Iranian Woman Blinded by Spurned Suitor Persuades Court to Punish Him Similarly
Sunday, December 14, 2008
TEHRAN -- Ameneh Bahrami once enjoyed photography and mountain vistas. Her work for a medical equipment company gave her financial independence. Several men had asked for her hand in marriage, but the hazel-eyed electrical technician had refused them all. "I wanted to get married, but only to the man I really loved," she said.
Four years ago, a spurned suitor poured a bucket of sulfuric acid over her head, leaving her blind and disfigured.
Late last month, an Iranian court ordered that five drops of the same chemical be placed in each of her attacker's eyes, acceding to Bahrami's demand that he be punished according to a principle in Islamic jurisprudence that allows a victim to seek retribution for a crime. The sentence has not yet been carried out.
The implementation of corporal punishments allowed under Islamic law, including lashing, amputation and stoning, has often provoked controversy in Iran, where many people have decried such sentences as barbaric. This case is different.
Tehran journalist Asieh Amini, who writes about human rights and opposes the sentence, said protest has been muted because people have been moved by Bahrami's story. "It's hard not to get emotional over what has happened to her," Amini said.
Bahrami, 31, said she has fought long and hard to obtain what she views as justice.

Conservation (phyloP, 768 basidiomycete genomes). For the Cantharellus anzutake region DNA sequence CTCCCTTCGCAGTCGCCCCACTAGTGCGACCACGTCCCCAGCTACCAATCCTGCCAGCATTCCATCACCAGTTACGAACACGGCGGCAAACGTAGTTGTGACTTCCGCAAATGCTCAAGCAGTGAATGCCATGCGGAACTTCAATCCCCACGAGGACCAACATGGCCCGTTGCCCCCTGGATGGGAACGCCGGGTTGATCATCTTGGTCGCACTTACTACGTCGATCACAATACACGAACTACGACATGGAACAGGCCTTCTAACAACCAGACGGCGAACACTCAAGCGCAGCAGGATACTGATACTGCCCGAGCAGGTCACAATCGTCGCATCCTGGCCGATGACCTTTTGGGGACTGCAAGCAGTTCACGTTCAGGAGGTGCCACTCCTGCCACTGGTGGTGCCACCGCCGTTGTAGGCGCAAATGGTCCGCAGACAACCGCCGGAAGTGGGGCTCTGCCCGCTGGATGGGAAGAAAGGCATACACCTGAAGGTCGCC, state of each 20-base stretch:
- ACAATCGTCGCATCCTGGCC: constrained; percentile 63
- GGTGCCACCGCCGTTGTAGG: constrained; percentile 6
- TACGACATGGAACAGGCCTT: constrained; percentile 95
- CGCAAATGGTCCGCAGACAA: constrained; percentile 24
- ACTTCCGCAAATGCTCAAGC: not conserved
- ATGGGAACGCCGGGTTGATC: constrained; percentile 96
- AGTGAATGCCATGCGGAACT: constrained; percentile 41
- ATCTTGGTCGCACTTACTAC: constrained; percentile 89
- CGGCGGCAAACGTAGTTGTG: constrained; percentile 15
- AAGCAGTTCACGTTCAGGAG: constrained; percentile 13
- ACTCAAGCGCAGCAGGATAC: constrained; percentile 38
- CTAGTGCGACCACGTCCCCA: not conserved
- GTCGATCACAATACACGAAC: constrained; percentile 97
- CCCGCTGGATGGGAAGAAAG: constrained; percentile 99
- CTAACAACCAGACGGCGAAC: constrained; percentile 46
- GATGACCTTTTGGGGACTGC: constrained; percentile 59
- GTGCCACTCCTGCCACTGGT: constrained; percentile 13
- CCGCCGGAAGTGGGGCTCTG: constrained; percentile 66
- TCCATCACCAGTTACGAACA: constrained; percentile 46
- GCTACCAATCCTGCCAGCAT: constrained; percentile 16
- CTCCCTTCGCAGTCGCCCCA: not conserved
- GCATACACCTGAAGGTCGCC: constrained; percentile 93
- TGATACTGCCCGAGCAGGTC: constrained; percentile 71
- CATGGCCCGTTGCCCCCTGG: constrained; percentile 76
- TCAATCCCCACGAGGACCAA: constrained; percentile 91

"At an age at which I should be putting on a wedding dress, I am asking for someone's eyes to be dripped with acid," she said in a recent interview, as rain poured against the windows of her parents' small apartment in a lower-middle-class neighborhood of Tehran. "I am doing that because I don't want this to happen to any other women."
Some officials also said the punishment would be a deterrent.
"If propaganda is carried out on how acid attackers are punished, it will prevent such crimes in the future," Mahmoud Salarkia, deputy attorney general of Tehran, told reporters after the court issued its ruling.
There are no statistics on the number of acid attacks against women in Iran. "This is an extreme case of social violence, but crimes like spouse and 'honor' killings are clearly on the rise in Iran," Amini said. "These crimes are violent reactions to sexual limitations in this country."
In public life, men and women are often segregated in Iran, and sex before marriage is illegal.
Amini said she doubted that the sentence against Bahrami's attacker would reverse the trend. "Social violence will not be cured with more violence," she said.